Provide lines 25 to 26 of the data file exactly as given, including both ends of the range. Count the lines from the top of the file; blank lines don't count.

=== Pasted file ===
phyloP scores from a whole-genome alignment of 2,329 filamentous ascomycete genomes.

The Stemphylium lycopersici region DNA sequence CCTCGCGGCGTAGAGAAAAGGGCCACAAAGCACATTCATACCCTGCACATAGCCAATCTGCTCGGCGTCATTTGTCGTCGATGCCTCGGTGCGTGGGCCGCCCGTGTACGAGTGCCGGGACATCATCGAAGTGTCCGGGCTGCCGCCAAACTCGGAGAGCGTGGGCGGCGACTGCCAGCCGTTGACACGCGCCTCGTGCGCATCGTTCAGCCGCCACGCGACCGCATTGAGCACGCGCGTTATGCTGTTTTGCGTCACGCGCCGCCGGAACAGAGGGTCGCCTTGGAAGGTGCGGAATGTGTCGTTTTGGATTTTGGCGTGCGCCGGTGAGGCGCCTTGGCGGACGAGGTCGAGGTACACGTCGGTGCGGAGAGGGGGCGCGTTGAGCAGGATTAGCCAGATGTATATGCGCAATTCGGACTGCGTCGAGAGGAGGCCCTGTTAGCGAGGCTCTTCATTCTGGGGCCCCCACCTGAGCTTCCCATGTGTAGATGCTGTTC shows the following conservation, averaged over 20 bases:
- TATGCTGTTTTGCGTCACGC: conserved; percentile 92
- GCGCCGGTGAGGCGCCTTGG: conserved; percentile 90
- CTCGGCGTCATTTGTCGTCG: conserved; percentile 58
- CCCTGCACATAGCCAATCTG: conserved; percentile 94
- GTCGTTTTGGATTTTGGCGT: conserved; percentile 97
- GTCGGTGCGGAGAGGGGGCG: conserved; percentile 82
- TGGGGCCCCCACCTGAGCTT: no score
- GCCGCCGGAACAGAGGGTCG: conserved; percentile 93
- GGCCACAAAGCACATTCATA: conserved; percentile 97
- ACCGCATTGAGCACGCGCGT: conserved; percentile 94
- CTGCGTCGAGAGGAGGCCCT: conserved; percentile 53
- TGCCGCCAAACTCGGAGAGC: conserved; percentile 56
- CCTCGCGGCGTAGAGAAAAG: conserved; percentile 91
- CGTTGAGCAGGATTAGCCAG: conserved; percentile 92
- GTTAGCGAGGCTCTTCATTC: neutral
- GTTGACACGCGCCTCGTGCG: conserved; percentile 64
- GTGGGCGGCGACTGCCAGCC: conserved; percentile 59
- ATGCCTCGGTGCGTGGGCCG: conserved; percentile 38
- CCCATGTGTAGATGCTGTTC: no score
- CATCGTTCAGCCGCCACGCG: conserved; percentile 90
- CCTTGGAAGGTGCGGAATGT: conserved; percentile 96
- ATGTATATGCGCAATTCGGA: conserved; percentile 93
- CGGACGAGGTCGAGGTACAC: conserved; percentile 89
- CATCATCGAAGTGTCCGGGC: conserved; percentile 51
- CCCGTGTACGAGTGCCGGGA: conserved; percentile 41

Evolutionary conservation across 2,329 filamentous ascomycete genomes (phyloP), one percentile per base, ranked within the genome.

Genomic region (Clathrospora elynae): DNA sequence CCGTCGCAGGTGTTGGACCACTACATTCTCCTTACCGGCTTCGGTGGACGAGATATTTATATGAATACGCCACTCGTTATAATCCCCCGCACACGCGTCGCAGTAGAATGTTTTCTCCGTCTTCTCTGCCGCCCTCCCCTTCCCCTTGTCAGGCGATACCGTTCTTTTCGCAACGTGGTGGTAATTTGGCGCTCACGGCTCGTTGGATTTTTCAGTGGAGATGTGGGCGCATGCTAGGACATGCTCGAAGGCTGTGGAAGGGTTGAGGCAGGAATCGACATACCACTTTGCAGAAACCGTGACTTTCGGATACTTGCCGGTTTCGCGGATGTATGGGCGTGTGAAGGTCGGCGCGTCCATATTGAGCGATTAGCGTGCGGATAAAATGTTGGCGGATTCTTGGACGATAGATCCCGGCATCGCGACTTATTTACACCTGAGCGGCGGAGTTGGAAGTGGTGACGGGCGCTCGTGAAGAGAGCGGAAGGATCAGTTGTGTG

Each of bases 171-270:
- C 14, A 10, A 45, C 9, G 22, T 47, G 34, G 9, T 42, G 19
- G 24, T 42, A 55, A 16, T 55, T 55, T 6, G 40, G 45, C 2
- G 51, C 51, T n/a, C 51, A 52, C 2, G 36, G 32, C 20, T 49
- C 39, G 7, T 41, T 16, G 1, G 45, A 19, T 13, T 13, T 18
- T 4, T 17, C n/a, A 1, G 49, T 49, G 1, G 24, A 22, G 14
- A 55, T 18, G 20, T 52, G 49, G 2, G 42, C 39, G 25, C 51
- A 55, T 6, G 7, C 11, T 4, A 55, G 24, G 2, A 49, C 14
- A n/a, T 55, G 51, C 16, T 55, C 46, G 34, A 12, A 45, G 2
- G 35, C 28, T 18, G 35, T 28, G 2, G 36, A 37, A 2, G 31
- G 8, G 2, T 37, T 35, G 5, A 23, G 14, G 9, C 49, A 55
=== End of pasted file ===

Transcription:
- CGGACGAGGTCGAGGTACAC: conserved; percentile 89
- CATCATCGAAGTGTCCGGGC: conserved; percentile 51